The Court held that Nevada’s anti-SLAPP statutes do not violate a plaintiff’s right to a jury trial because the district court does not engage in any fact-finding. Under prong one of the two-prong test, the district court does not engage in any fact finding involving the plaintiff’s claim and cannot defeat a plaintiff’s claim. Similarly, under prong two, the district court does not engage in fact finding, but instead considers whether the plaintiff’s claim is legally sufficient. Therefore, the Court concluded that the two-prong test is very similar to summary judgement because it allows district courts to dismiss claims that will not reasonably succeed.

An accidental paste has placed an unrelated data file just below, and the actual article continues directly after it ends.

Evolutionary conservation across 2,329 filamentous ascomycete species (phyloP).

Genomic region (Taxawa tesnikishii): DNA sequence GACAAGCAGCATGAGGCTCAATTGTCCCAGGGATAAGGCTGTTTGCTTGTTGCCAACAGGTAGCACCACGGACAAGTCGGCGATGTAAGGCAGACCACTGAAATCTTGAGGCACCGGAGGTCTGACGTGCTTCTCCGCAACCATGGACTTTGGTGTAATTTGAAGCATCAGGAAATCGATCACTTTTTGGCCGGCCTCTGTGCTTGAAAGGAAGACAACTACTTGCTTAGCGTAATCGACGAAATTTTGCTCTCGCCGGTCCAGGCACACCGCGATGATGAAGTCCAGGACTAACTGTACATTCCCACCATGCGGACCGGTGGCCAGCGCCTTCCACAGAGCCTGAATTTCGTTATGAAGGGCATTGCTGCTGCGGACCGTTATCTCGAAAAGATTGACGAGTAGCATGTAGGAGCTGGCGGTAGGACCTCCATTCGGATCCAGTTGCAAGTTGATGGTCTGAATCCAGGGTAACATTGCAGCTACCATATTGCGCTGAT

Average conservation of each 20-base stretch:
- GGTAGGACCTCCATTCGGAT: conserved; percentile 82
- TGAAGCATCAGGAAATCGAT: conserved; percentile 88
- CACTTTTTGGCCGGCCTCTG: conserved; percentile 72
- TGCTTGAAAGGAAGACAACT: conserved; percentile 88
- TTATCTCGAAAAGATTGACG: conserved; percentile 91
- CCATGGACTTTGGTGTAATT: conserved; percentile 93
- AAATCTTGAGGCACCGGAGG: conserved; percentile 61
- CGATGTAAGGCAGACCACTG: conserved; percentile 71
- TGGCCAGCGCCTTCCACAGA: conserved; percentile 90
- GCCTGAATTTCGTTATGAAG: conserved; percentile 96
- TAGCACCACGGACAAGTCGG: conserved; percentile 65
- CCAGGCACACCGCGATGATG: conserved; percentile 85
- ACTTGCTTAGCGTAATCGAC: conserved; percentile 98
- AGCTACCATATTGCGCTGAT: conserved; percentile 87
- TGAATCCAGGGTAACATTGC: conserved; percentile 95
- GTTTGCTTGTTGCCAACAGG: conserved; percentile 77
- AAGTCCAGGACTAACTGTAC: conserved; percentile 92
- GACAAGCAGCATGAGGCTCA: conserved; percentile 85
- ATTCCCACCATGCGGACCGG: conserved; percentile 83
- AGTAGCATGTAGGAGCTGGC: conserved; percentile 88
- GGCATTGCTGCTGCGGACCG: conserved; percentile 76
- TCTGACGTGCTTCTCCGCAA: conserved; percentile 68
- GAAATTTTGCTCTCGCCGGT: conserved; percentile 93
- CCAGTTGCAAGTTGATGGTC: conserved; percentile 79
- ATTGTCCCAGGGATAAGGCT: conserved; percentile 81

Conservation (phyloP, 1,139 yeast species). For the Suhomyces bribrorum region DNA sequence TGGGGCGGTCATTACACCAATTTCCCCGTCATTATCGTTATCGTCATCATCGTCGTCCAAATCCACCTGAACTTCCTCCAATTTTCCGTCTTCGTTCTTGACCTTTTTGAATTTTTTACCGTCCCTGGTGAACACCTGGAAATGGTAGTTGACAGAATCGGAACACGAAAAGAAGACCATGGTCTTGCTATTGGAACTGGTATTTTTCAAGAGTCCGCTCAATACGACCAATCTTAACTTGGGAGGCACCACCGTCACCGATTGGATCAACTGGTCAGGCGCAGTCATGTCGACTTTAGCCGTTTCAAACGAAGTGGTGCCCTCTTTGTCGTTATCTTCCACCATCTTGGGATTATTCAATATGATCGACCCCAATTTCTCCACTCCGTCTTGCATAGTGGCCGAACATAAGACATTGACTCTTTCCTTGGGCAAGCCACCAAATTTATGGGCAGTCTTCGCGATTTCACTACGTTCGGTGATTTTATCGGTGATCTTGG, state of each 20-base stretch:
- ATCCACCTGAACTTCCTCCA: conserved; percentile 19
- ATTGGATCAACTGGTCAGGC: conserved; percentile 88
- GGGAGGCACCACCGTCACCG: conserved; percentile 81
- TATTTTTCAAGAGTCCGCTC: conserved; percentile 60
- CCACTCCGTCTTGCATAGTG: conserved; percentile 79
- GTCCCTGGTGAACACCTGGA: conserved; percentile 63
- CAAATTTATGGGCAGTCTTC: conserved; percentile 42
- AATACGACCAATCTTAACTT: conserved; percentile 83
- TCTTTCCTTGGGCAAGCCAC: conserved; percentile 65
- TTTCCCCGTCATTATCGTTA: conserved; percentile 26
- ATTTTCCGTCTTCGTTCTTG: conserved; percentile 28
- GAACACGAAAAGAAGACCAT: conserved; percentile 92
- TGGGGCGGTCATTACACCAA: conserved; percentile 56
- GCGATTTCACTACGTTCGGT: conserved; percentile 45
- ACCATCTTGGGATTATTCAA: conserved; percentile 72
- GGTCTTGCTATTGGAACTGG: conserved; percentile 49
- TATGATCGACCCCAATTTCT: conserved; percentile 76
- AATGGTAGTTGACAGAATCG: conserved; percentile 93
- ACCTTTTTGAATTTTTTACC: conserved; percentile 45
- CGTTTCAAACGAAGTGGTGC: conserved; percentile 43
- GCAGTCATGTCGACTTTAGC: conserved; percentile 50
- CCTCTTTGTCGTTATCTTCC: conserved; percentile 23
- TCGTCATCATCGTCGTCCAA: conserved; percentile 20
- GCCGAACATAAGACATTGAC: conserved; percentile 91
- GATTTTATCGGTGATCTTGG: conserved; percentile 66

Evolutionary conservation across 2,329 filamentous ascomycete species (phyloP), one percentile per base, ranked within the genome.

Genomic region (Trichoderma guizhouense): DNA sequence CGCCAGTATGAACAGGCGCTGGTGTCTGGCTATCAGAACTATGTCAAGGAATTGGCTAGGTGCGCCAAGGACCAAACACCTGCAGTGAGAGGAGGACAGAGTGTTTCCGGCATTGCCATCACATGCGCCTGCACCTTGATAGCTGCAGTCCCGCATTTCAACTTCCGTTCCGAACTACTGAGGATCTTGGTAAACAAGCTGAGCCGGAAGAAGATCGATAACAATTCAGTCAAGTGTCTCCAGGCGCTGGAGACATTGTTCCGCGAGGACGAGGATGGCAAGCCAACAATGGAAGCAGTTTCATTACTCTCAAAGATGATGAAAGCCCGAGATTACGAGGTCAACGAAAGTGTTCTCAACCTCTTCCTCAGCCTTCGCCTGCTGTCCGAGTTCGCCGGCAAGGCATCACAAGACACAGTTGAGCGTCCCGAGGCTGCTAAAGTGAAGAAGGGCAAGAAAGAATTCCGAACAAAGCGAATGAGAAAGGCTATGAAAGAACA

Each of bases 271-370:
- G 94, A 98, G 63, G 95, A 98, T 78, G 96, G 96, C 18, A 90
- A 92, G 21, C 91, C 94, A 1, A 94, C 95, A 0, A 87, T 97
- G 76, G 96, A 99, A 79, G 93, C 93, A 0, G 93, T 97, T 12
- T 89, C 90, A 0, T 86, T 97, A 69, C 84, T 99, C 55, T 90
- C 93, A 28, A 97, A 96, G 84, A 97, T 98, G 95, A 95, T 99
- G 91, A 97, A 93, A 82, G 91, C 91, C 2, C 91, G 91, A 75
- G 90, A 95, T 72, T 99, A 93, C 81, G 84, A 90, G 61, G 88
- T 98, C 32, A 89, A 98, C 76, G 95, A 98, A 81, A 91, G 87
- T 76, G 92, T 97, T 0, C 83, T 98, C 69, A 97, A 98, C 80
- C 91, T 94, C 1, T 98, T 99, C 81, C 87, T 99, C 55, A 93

Russell, Alexandra, "Taylor v. Colon, 136 Nev. Adv. Op. 50 (July 30, 2020)" (2020). Nevada Supreme Court Summaries. 1327.